• The Sunday Telegraph: Filtrona, the plastic and fibre group spun out of Bunzl seven years ago, is to change its name in an attempt to change investor perceptions about its operations.
  • The Sunday Telegraph: Amanda Staveley, the financier who once dated Prince Andrew, is suing one of the Ukraine's richest men as part of a £3 million battle over fees related to the 2010 sale of one of Trafalgar Square's most prominent landmarks.
  • Mail on Sunday: The Lloyd’s of London insurance market is expected to escape taking a serious hit from Hurricane Sandy as so much of the damage was caused by flooding.
  • Mail on Sunday: Department store Selfridges has paid out £40 million in dividends to shareholders after a bumper year’s trading.

Share tips, comment and bids

  • The Sunday Telegraph: WM Morrison Supermarkets is to launch its own clothing brand in an attempt to expand its non-food offering within stores.
  • The Independent on Sunday: The founder of Go Compare, the price comparison website fronted by the fictitious opera singer Gio Compario, has appointed advisers to look at selling the business.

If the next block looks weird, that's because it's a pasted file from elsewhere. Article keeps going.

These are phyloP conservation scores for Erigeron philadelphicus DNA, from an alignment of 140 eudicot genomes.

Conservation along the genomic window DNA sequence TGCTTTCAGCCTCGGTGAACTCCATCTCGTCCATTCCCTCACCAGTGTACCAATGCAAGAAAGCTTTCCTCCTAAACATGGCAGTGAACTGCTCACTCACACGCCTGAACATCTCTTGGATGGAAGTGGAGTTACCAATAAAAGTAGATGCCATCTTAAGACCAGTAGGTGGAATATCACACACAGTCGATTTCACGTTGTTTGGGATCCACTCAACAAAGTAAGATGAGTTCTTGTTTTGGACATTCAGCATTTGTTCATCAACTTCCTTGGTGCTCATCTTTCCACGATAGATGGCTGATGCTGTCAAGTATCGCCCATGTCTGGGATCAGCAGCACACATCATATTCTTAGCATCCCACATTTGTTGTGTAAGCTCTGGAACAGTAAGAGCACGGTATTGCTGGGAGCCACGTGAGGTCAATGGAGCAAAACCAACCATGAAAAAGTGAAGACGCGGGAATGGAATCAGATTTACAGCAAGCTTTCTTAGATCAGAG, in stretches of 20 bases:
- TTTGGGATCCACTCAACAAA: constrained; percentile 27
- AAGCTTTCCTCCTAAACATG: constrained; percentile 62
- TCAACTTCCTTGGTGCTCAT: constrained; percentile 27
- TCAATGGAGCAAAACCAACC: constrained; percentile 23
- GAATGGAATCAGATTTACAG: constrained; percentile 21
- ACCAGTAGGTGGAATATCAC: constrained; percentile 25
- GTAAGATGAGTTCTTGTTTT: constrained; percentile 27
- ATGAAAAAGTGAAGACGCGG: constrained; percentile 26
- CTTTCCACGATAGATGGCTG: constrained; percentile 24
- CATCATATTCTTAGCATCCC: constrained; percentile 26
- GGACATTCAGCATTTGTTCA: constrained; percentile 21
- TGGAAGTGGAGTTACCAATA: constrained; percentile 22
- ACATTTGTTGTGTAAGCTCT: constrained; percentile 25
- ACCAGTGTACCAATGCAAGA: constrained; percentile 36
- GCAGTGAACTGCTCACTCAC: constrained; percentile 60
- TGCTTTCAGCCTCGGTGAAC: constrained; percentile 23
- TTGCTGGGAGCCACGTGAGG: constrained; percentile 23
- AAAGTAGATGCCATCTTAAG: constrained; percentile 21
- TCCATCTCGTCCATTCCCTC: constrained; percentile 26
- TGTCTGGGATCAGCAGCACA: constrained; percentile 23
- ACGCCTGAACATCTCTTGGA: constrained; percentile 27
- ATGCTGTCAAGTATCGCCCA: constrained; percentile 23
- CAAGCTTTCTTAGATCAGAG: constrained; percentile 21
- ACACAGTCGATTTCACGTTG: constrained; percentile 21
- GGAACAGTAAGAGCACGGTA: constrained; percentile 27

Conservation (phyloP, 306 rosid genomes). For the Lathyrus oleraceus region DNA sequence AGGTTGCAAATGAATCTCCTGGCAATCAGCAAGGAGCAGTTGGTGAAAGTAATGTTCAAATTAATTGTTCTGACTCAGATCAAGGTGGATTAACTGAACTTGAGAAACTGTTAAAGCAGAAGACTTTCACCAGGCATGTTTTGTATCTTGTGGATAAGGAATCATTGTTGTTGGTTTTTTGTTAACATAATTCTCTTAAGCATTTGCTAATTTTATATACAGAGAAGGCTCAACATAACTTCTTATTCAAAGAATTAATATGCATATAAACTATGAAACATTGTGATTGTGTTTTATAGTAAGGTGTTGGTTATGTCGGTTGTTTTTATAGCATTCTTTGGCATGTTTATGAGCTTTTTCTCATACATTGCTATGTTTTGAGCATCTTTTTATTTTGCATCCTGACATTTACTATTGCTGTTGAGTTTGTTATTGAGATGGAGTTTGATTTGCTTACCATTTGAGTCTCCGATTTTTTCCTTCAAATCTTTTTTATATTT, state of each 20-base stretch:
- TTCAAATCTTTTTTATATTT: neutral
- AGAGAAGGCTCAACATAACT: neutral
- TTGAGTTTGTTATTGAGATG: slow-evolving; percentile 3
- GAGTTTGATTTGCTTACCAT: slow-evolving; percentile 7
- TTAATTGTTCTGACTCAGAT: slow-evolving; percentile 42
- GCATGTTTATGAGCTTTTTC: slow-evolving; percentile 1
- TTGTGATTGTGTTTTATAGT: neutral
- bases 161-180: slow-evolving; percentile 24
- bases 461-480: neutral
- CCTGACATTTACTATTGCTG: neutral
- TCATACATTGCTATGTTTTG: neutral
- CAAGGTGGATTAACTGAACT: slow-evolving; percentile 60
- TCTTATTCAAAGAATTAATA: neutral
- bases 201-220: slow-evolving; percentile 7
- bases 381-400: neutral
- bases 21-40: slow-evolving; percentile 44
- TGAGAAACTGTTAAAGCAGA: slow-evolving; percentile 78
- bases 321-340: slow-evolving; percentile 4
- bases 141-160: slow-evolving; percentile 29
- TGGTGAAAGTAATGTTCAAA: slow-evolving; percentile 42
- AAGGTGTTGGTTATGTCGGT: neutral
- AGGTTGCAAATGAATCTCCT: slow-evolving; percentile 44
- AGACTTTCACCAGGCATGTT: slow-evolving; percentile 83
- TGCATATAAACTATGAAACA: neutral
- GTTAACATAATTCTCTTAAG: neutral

• The Sunday Telegraph: Vince Cable has rejected Lord Heseltine's call for foreign takeovers of British firms to be subject to a public-interest test, a key recommendation of the former deputy prime minister's blueprint for growth.
  • The Sunday Telegraph: The Bank of England has kick-started the recruitment process to hire at least three "super" directors to sit atop the new Prudential Regulatory Authority to help prevent the need for future banking bail-outs.
  • The Observer (Comment): The collapse of Comet on Friday was another dark day for the high street. Nearly 7,000 staff are now facing the prospect of losing their livelihoods before Christmas.
  • Mail on Sunday (Comment): Comet: consumers are nervous and the fall of yet another big retail name is likely to terrify shoppers further. High Street bankruptcies can start a vicious circle of declining confidence and weak sales.
  • Mail on Sunday (Comment): Banks are raking in more than £2 billion a year in overdraft charges as they steadily increase the cost of borrowing on current accounts. But Philip has turned to an online credit service offering an alternative to overdrafts.
  • Mail on Sunday (Midas share tip): Buy Mytrah Energy.
  • The Independent on Sunday (Comment): Europe's biggest bank, HSBC, will tomorrow unveil the highest rise in profits of any of the banks that have reported in the past week. However, all eyes will be on what the chief executive, Stuart Gulliver, has to say about money laundering and increased provisions for mis-selling payment protection insurance.
  • The Independent on Sunday (Comment): The City expects the Bank of England to shelve plans to pump billions more into the recovery this week, in the wake of the strongest quarter in five years for the British economy.